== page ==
Even with a million things to do to ensure that the Folklife Festival goes off without a hitch, the staff of the Center for Folklife and Cultural Heritage still find opportunities to experience exciting things on the National Mall. After two weeks of early mornings and late nights, we finally got a chance to sit back and reflect upon the amazing interactions and learning opportunities that took place at the Festival. With the passing of time, certain interactions have remained imprinted in our minds as moments we’ll cherish forever.
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“At the hotel after the Ralph Rinzler Memorial Concert I was sitting at a table with Quetzal Flores, Radmilla Cody, Abigail Washburn, and the Mongolian group Ih Tsetsn. They started this beautiful harmonizing that ended in a loud raucous sing-along, and afterwards they were all hugging and clapping. No words were spoken, but it was this wonderful uniting moment.”
—Sabrina Lynn Motley, Festival director
“A six-foot-tall Ramogi dancer with an elaborate headdress was dancing during a story circle in the Kenya program along with the other dancers. He asked for volunteers to come up and join the group, and this one little boy stood up. He looked scared of these large men at first, but once they started to dance and gave him a flywhisk, he became comfortable and excited. It was amazing to see this little boy have the courage to join in and dance with them.”
—Josué Castilleja, art director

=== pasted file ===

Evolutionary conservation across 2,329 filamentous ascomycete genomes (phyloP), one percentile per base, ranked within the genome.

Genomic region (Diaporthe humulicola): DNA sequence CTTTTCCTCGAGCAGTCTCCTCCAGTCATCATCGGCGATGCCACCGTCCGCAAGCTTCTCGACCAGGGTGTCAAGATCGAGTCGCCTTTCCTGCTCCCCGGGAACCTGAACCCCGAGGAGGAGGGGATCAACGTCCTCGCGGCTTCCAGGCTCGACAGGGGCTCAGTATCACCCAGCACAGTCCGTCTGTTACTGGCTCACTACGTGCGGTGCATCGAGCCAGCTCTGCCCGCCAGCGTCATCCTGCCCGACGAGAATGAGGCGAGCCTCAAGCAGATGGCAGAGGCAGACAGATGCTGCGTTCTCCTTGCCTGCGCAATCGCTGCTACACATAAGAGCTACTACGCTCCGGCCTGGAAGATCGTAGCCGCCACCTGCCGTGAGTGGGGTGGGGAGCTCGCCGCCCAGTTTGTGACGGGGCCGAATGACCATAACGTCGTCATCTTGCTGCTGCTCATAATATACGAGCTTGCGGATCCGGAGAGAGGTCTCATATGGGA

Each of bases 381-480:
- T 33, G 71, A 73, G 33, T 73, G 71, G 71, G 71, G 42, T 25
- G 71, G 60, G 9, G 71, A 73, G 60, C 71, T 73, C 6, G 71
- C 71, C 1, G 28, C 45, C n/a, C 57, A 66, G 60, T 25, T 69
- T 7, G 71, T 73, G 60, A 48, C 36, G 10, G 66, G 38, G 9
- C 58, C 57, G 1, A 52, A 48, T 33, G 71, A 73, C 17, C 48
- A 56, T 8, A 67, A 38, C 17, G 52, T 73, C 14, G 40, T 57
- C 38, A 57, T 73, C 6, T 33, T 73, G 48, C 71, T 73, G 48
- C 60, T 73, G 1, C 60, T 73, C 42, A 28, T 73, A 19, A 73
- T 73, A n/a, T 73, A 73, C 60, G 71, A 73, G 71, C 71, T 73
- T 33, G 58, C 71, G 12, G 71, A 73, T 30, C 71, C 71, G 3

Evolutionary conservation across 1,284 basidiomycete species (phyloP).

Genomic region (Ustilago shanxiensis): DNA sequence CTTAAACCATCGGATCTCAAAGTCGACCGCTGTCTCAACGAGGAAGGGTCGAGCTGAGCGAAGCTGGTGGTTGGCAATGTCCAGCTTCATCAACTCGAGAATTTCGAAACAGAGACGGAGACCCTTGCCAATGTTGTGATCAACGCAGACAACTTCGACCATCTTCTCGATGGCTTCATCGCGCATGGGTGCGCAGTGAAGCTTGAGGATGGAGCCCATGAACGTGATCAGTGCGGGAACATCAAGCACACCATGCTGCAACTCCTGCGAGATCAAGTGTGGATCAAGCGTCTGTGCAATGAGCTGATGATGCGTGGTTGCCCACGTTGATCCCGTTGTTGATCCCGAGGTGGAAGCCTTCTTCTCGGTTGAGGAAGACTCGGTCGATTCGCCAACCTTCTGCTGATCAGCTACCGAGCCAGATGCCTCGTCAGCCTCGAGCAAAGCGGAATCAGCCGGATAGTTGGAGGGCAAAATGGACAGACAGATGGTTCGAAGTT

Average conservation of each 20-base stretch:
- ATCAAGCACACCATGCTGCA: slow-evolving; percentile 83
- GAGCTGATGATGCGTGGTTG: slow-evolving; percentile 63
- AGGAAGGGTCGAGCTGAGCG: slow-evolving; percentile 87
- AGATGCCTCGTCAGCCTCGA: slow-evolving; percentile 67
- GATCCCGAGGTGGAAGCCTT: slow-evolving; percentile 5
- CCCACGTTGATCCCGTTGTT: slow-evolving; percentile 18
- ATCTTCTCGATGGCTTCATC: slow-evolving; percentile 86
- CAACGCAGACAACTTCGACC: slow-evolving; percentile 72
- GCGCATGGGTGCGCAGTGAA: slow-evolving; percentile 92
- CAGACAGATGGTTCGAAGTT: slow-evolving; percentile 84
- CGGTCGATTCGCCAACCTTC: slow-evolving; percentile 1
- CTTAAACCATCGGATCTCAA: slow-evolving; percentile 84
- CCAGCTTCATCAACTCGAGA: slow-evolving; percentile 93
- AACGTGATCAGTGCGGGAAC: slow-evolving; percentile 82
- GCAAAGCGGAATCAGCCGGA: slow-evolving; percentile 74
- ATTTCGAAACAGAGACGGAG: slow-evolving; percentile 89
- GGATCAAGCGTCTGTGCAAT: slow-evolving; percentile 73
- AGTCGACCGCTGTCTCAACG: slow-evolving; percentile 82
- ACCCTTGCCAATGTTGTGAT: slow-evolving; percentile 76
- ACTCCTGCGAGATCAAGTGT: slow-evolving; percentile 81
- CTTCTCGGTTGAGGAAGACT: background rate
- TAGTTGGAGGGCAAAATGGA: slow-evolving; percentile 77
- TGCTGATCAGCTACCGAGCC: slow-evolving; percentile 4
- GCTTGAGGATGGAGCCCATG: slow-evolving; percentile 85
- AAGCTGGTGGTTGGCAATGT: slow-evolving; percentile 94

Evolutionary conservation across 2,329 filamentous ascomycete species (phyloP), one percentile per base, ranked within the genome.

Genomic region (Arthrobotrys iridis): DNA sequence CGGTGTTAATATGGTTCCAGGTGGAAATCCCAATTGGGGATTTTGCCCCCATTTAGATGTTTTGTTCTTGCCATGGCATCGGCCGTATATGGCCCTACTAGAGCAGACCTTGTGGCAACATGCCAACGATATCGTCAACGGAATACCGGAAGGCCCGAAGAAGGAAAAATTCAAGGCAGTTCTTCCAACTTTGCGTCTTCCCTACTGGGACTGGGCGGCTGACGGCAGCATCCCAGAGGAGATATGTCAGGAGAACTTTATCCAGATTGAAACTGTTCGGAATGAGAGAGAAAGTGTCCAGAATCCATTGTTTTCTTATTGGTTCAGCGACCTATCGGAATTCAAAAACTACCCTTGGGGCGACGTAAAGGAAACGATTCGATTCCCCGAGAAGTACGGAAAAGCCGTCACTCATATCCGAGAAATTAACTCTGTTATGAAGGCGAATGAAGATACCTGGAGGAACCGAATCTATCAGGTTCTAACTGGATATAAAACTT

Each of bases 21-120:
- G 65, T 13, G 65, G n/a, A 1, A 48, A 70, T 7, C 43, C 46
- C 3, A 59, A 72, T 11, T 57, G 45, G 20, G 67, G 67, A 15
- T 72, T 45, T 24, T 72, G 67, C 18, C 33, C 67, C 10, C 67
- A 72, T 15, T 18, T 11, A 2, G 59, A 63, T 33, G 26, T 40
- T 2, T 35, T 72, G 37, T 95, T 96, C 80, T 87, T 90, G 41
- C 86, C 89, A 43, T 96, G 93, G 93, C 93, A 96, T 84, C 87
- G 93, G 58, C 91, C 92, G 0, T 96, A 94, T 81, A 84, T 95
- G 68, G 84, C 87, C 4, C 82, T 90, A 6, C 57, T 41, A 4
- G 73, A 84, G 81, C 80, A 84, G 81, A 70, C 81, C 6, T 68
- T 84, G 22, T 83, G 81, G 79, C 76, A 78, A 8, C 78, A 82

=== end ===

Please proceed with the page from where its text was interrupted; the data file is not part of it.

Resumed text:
“After completing the Kenyan dhow from Lamu, the ship builders invited visitors to join them in a big spontaneous celebration and were rejoicing with song and dance.”
—Masatomo Yonezu, Kenya program intern
“During a cross-program discussion on herding culture, the two Mongolian participants asked the Kenyan Maasai participant what types of animals he has in Kenya. They asked the question in Chinese, but while they were waiting for it to be translated, one of the Mongolians put his two index fingers on his head like horns, imitating a goat, in an attempt to ask if the Kenyans had goats. Everyone was laughing.”
—Emily Fuller, education intern
“On a sunny afternoon, kite maker Zhang Wenzhi took up position in the middle of the National Mall. Yang Zhengchao, a lusheng player still dressed in brightly decorated clothing for his performance, stood nearby having just helped Zhang to reel in the kite line. Zhang clutched his kite and turned toward the Hong Kong flower plaque. He gazed upward, focusing on the flags atop the large bamboo structure. At a certain moment, when the wind caught the flags just right, Zhang broke into a fast, deliberate run, kicking up dust from the ground as his banyao whistle kite sailed up behind him into the sky.”
—Sojin Kim, China program co-curator
“Near the end of their set, Ih Tsetsn would always play ‘The Handsome Horse,’ which is an upbeat, lively song. One of the members would always jump down from the stage and dance with all of the visitors, teaching them different dance moves.”
—Max Lenik, video production intern
“As a co-curator, I rarely had time to sit and savor any one activity in particular, which means that many of my Festival memories are now blurs of moving hither and yon. But I distinctly remember one minute of quietly standing just inside the China program’s east gate and marveling at how much was happening all around me: explosive sounds from the Dragon-Lion Cart, animated learning activities in Family Style, graceful movements of tai chi in People’s Park, a lively discussion in Teahouse Commons, and many moments of mutual discovery among visitors and participants in the crafts demonstrations areas. All of those are for me the essence of a Smithsonian Folklife Festival.”
—Jim Deutsch, China program co-curator
Collected and edited by Kendra Speak, a special events intern for the Center for Folklife and Cultural Heritage.